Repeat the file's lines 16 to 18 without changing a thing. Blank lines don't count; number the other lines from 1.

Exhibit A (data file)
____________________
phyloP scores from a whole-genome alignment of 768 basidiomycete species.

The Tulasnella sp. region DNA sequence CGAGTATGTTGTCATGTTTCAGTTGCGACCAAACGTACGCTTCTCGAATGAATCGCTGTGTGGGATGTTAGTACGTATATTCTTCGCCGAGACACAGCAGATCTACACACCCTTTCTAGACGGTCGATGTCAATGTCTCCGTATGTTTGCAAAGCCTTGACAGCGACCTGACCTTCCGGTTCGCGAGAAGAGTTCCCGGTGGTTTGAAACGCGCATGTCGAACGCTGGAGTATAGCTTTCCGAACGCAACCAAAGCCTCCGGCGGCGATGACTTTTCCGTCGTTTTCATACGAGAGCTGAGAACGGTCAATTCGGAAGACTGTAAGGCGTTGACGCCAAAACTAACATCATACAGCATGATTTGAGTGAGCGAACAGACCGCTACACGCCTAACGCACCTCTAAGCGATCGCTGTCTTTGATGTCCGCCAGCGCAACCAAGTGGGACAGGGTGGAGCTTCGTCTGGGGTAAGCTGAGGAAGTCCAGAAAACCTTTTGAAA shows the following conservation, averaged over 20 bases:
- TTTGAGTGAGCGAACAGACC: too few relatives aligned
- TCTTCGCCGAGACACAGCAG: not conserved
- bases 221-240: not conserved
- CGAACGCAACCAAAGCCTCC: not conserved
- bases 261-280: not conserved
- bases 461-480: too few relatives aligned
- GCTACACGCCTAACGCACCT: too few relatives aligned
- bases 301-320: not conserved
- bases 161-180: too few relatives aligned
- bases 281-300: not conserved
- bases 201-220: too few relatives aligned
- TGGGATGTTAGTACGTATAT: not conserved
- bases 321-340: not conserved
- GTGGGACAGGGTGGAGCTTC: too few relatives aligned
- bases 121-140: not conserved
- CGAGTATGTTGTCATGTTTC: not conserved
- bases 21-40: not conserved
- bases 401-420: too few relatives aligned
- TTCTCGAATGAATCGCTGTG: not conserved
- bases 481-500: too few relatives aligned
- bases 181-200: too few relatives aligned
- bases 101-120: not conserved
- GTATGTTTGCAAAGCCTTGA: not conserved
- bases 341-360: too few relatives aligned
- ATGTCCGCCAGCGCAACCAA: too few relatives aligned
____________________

- GTGGGACAGGGTGGAGCTTC: too few relatives aligned
- bases 121-140: not conserved
- CGAGTATGTTGTCATGTTTC: not conserved